New owners cop first police order to "suspend a licensed premises from trade for a period of not more than 48 hours" brought in on June 20, about the date when new owners took over Piggly Wiggly. ERWIN CHLANDA reports.
The request from Minister for Families, Community Services and Indigenous Affairs, Jenny Macklin, to appoint an assessor to review liquor premises is another example of Federal interference in the Territory, write Peter Chandler, NT Minister for Business. Meanwhile David Tollner, NT Minister for Alcohol Rehabilitation and Policy, writes the Federal government is acting on incorrect statistics from the former NT Labor government.
How will the liquor outlets enforce a limit for the footy weekend of one carton or one spirits bottle per person per day if they have no authority to ask for an ID? Is there anyone living in Alice so naive as to think the clients targeted by these restrictions will answer truthfully when asked if they have already purchased a bottle or a carton? And aren't we being just a wee bit precious about this whole ID thing, asks Hal Duell.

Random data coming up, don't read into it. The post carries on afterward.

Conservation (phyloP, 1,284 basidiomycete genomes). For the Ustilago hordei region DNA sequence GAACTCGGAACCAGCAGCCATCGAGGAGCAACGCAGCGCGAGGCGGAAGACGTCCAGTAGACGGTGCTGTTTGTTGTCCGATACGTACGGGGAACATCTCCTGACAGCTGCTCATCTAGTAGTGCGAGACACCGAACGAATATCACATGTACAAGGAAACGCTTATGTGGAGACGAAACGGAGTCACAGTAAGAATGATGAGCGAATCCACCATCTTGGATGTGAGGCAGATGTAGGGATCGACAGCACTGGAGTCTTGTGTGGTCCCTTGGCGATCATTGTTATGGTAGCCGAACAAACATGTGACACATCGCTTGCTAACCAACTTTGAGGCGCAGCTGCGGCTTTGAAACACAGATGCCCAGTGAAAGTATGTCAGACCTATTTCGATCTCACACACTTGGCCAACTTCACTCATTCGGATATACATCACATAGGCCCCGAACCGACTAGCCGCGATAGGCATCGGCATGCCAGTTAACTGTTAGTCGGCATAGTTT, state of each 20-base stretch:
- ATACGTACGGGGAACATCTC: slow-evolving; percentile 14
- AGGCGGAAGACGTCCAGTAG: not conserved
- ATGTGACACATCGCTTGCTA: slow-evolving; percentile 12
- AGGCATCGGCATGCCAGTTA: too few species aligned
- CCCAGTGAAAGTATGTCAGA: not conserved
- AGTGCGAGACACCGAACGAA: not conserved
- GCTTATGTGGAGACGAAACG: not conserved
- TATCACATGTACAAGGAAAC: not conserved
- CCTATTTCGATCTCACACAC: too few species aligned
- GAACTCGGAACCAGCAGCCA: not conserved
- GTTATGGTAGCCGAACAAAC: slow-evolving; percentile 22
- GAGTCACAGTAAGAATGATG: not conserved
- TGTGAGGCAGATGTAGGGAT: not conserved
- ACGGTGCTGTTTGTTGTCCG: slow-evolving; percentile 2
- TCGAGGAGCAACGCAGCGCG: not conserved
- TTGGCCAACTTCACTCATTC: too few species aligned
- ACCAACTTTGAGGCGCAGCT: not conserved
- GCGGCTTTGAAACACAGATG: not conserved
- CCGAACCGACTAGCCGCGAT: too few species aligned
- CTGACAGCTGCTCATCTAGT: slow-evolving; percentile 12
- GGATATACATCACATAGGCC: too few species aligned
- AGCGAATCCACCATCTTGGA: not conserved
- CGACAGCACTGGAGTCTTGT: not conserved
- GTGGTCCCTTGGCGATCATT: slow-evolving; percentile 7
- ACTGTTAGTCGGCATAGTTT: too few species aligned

For those who think they've seen all the absurdity of liquor restrictions, we bring you this sign. The photo is from former Alice identity Col Saunders. The Liquor Commission says the sign is apparently near Daly River. There are no drinking paddocks in the southern half of the NT.
Alex Nelson comments in a Letter to the Editor on a public meeting about anti-social behavior in Alice Springs, about grog abuse, family neglect, social dysfunction and breakdown of traditional values arising from the 'urban drift' of Aboriginal people leaving their home areas in favour of accessibility of liquor in Alice Springs. When was that meeting? 30 years ago.